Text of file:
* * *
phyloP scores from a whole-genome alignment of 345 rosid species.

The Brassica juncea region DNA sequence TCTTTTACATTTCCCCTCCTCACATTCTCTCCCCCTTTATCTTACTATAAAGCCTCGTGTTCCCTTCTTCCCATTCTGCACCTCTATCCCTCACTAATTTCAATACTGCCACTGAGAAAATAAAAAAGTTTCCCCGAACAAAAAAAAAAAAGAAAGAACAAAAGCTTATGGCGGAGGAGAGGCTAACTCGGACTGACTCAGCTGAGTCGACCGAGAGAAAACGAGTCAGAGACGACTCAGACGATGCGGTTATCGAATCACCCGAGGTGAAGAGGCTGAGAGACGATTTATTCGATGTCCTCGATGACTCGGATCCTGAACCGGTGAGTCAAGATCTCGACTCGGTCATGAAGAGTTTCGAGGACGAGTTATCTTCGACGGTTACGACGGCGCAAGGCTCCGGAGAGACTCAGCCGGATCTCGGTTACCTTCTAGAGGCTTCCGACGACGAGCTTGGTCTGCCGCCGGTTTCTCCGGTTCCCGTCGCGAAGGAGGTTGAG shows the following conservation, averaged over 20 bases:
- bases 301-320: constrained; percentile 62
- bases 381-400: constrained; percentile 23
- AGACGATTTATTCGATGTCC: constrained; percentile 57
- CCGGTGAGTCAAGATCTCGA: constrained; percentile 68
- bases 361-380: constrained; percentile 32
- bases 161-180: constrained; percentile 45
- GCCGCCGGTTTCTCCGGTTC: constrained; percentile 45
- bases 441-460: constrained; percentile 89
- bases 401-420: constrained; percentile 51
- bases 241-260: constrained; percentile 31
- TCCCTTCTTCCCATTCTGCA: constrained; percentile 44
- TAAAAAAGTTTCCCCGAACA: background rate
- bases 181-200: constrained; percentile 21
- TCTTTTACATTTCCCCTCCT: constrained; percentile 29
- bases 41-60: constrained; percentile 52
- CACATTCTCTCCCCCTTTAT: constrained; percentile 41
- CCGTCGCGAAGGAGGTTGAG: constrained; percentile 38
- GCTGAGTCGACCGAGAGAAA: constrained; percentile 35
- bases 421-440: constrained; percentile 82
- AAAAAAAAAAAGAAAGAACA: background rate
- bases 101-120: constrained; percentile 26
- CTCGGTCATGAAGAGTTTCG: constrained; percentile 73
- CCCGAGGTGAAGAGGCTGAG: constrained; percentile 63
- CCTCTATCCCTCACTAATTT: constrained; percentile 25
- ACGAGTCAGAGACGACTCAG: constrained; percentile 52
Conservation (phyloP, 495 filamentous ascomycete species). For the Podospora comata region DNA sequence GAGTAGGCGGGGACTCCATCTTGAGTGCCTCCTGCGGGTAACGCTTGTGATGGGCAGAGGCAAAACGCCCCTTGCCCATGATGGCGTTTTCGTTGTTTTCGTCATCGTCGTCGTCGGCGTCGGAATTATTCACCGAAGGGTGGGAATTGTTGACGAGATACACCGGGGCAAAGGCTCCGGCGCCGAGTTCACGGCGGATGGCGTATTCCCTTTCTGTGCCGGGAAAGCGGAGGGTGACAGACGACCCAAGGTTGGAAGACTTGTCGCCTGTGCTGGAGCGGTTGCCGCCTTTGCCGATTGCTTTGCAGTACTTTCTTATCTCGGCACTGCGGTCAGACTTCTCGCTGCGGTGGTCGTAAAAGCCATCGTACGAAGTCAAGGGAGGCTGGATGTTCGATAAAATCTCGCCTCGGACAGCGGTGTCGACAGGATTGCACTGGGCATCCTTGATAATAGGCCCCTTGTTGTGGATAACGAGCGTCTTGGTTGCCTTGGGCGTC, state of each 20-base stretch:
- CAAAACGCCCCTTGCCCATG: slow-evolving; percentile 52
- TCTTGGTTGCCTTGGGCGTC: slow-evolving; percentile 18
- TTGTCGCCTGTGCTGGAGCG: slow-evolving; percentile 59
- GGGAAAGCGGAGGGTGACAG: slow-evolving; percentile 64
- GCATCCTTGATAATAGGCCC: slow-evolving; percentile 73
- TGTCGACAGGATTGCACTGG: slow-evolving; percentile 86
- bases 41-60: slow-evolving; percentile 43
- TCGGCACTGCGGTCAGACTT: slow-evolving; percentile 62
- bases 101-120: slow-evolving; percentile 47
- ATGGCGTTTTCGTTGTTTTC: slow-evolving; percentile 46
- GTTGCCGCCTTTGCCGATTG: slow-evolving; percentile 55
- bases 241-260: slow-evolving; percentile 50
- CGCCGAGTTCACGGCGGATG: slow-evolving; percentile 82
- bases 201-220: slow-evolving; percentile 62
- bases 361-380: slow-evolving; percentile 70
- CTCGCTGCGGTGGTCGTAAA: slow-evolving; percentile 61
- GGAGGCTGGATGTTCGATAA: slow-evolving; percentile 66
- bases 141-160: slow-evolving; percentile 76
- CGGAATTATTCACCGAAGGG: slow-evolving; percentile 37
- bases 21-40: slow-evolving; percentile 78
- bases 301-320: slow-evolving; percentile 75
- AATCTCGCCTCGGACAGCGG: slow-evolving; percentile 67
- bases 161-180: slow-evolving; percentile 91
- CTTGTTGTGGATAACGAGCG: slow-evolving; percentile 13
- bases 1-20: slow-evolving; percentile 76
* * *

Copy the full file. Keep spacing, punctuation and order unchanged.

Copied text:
phyloP scores from a whole-genome alignment of 345 rosid species.

The Brassica juncea region DNA sequence TCTTTTACATTTCCCCTCCTCACATTCTCTCCCCCTTTATCTTACTATAAAGCCTCGTGTTCCCTTCTTCCCATTCTGCACCTCTATCCCTCACTAATTTCAATACTGCCACTGAGAAAATAAAAAAGTTTCCCCGAACAAAAAAAAAAAAGAAAGAACAAAAGCTTATGGCGGAGGAGAGGCTAACTCGGACTGACTCAGCTGAGTCGACCGAGAGAAAACGAGTCAGAGACGACTCAGACGATGCGGTTATCGAATCACCCGAGGTGAAGAGGCTGAGAGACGATTTATTCGATGTCCTCGATGACTCGGATCCTGAACCGGTGAGTCAAGATCTCGACTCGGTCATGAAGAGTTTCGAGGACGAGTTATCTTCGACGGTTACGACGGCGCAAGGCTCCGGAGAGACTCAGCCGGATCTCGGTTACCTTCTAGAGGCTTCCGACGACGAGCTTGGTCTGCCGCCGGTTTCTCCGGTTCCCGTCGCGAAGGAGGTTGAG shows the following conservation, averaged over 20 bases:
- bases 301-320: constrained; percentile 62
- bases 381-400: constrained; percentile 23
- AGACGATTTATTCGATGTCC: constrained; percentile 57
- CCGGTGAGTCAAGATCTCGA: constrained; percentile 68
- bases 361-380: constrained; percentile 32
- bases 161-180: constrained; percentile 45
- GCCGCCGGTTTCTCCGGTTC: constrained; percentile 45
- bases 441-460: constrained; percentile 89
- bases 401-420: constrained; percentile 51
- bases 241-260: constrained; percentile 31
- TCCCTTCTTCCCATTCTGCA: constrained; percentile 44
- TAAAAAAGTTTCCCCGAACA: background rate
- bases 181-200: constrained; percentile 21
- TCTTTTACATTTCCCCTCCT: constrained; percentile 29
- bases 41-60: constrained; percentile 52
- CACATTCTCTCCCCCTTTAT: constrained; percentile 41
- CCGTCGCGAAGGAGGTTGAG: constrained; percentile 38
- GCTGAGTCGACCGAGAGAAA: constrained; percentile 35
- bases 421-440: constrained; percentile 82
- AAAAAAAAAAAGAAAGAACA: background rate
- bases 101-120: constrained; percentile 26
- CTCGGTCATGAAGAGTTTCG: constrained; percentile 73
- CCCGAGGTGAAGAGGCTGAG: constrained; percentile 63
- CCTCTATCCCTCACTAATTT: constrained; percentile 25
- ACGAGTCAGAGACGACTCAG: constrained; percentile 52
Conservation (phyloP, 495 filamentous ascomycete species). For the Podospora comata region DNA sequence GAGTAGGCGGGGACTCCATCTTGAGTGCCTCCTGCGGGTAACGCTTGTGATGGGCAGAGGCAAAACGCCCCTTGCCCATGATGGCGTTTTCGTTGTTTTCGTCATCGTCGTCGTCGGCGTCGGAATTATTCACCGAAGGGTGGGAATTGTTGACGAGATACACCGGGGCAAAGGCTCCGGCGCCGAGTTCACGGCGGATGGCGTATTCCCTTTCTGTGCCGGGAAAGCGGAGGGTGACAGACGACCCAAGGTTGGAAGACTTGTCGCCTGTGCTGGAGCGGTTGCCGCCTTTGCCGATTGCTTTGCAGTACTTTCTTATCTCGGCACTGCGGTCAGACTTCTCGCTGCGGTGGTCGTAAAAGCCATCGTACGAAGTCAAGGGAGGCTGGATGTTCGATAAAATCTCGCCTCGGACAGCGGTGTCGACAGGATTGCACTGGGCATCCTTGATAATAGGCCCCTTGTTGTGGATAACGAGCGTCTTGGTTGCCTTGGGCGTC, state of each 20-base stretch:
- CAAAACGCCCCTTGCCCATG: slow-evolving; percentile 52
- TCTTGGTTGCCTTGGGCGTC: slow-evolving; percentile 18
- TTGTCGCCTGTGCTGGAGCG: slow-evolving; percentile 59
- GGGAAAGCGGAGGGTGACAG: slow-evolving; percentile 64
- GCATCCTTGATAATAGGCCC: slow-evolving; percentile 73
- TGTCGACAGGATTGCACTGG: slow-evolving; percentile 86
- bases 41-60: slow-evolving; percentile 43
- TCGGCACTGCGGTCAGACTT: slow-evolving; percentile 62
- bases 101-120: slow-evolving; percentile 47
- ATGGCGTTTTCGTTGTTTTC: slow-evolving; percentile 46
- GTTGCCGCCTTTGCCGATTG: slow-evolving; percentile 55
- bases 241-260: slow-evolving; percentile 50
- CGCCGAGTTCACGGCGGATG: slow-evolving; percentile 82
- bases 201-220: slow-evolving; percentile 62
- bases 361-380: slow-evolving; percentile 70
- CTCGCTGCGGTGGTCGTAAA: slow-evolving; percentile 61
- GGAGGCTGGATGTTCGATAA: slow-evolving; percentile 66
- bases 141-160: slow-evolving; percentile 76
- CGGAATTATTCACCGAAGGG: slow-evolving; percentile 37
- bases 21-40: slow-evolving; percentile 78
- bases 301-320: slow-evolving; percentile 75
- AATCTCGCCTCGGACAGCGG: slow-evolving; percentile 67
- bases 161-180: slow-evolving; percentile 91
- CTTGTTGTGGATAACGAGCG: slow-evolving; percentile 13
- bases 1-20: slow-evolving; percentile 76